How Defense May Try to Prove Partial Car Accident Liability
One of the more complicated issues to deal with after a car accident is liability. Even if one party had clearly acted in a negligent manner, it can be expected that the other party will attempt to at least diminish responsibility by suggesting the injured person was partially at fault. If these defense tactics are successful, the other party may avoid liability.
Defense Tactics That May Be Used to Show an Injured Person Was Partially at Fault
Establishing responsibility is fairly clear in certain types of accidents. For instance, in a left turn accident it is usually the fault of the person who is making the turn and in a rear-end accident the person who strikes the vehicle in front. But there can be exceptions where some of the fault is with the other motorist. For instance, one defense might be that in a left turn accident the oncoming driver was speeding or in a rear-end crash the driver in front needlessly slammed on the brakes.
In any type of crash, the other party will try to show that the injured person had also acted negligently. It could be argued that the driver had made a sudden, unexpected movement, such as a lane change. Or the driver was talking on his/her cell phone at the time of the accident.
Another defense could be that the injured person admitted fault at the scene of the accident. Sometimes people’s emotions get the best of them and without truly realizing what happened, in some way suggest or outright take responsibility. Even apologizing can be construed as taking blame. Since there could have been other unknown circumstances surrounding the accident, it’s best to let the investigation determine who was at fault.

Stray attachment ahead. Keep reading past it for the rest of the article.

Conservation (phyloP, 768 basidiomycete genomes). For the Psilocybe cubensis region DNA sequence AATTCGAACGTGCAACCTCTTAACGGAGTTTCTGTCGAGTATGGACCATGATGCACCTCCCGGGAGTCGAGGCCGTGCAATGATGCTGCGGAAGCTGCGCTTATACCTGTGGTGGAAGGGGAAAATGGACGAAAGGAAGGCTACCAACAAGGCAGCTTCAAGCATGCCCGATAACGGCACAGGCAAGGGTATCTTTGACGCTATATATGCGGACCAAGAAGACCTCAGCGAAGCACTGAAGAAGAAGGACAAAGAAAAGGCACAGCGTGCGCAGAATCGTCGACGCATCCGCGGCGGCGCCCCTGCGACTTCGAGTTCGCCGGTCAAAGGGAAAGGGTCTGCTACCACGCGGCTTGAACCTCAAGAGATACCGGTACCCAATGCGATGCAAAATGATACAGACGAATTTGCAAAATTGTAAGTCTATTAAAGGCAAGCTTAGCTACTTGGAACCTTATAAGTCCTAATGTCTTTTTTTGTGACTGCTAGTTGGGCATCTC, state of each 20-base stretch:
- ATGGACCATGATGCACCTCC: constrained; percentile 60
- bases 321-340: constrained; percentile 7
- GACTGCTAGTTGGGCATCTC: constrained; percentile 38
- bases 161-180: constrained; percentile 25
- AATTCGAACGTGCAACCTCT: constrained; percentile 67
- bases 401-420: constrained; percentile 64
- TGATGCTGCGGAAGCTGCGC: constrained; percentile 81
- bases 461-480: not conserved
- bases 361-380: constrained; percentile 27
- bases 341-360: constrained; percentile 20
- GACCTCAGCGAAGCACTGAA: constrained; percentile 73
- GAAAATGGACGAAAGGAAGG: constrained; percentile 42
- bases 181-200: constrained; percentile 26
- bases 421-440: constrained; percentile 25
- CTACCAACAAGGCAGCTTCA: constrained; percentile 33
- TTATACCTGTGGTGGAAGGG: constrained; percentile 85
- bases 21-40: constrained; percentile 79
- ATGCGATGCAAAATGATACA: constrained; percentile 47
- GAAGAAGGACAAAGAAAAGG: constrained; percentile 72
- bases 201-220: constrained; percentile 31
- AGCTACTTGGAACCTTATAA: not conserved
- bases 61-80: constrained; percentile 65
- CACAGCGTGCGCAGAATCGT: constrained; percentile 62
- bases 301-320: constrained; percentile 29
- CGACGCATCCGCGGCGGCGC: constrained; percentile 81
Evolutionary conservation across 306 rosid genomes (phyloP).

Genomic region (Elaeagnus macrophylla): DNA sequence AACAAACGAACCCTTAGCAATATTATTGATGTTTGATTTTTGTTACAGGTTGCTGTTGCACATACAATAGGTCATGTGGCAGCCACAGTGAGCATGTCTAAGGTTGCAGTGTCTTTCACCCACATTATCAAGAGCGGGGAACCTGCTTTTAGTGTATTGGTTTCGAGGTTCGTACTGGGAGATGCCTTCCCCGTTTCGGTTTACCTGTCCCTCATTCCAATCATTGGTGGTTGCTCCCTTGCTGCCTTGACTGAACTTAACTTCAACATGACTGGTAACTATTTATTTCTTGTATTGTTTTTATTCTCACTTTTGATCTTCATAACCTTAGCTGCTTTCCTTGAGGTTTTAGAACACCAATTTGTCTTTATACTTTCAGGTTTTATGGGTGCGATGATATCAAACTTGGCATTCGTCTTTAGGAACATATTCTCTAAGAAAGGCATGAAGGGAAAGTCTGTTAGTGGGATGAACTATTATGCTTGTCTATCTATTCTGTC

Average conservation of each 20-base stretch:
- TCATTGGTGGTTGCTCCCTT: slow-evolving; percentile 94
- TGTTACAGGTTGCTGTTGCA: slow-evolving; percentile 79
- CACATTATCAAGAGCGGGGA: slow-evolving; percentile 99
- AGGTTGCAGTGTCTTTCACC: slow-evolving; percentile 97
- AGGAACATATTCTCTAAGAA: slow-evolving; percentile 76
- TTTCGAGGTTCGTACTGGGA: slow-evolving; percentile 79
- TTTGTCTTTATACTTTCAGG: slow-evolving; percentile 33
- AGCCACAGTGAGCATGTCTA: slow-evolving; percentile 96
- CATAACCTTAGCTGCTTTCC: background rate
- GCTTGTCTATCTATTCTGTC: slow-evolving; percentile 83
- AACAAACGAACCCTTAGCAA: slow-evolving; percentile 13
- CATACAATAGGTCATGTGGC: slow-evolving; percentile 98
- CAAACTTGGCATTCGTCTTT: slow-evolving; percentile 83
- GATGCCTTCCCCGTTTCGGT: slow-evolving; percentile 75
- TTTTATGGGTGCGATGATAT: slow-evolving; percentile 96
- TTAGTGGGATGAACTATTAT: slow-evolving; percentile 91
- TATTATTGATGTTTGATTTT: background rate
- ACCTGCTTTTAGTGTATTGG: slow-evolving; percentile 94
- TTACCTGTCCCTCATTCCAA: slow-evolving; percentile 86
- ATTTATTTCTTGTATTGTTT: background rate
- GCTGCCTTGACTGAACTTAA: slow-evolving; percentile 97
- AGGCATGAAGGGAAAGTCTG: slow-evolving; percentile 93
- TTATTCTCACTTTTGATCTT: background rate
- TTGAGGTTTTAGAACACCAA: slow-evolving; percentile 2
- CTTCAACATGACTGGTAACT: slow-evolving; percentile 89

The other party might have a stronger case if there isn’t enough evidence to prove his/her liability. So it’s important to gather as much documentation and information as possible. A lack of proof can turn the entire situation around. To avoid this, start collecting evidence right at the scene. But additional examples of proof could include an accident report and red-light camera footage.
How Negligence Laws Can Impact Ability to Recover Damages in Georgia
In the state of Georgia, if a defendant can prove that the plaintiff was halfway (50 percent) negligent, the plaintiff cannot recover damages. The only way an injured person could recover damages is if he/she is 49 percent or less at fault.
This is why partial car accident liability can be very damaging to a case. Even if a person’s degree of fault is found to be less than 50 percent, the amount recoverable would be diminished.
Let’s say a collision was caused by another driver running a red light. But it’s also found that the injured person was texting at the time of the crash. If the driver who was texting is found 45 percent at fault, then 45 percent will be deducted from the damages.
So if damages totaled $32,000, the injured person would only be able to recover $17,600. This may not be enough to cover medical expenses, property damage and lost wages, let alone allow for recovery of other damages such as pain and suffering.
Importance of Seeking Legal Help if Defense Tactics Aim to Prove Partial Fault
There can be a lot at stake financially when there is a dispute concerning car accident liability. Not only does an injured person have to prove the other party was negligent but may have to defend oneself from claims of partial fault. The best way to protect one’s rights and to navigate what can be a difficult process is to contact an attorney. Call the Law Office of Jason R. Schultz at 404-474-0804.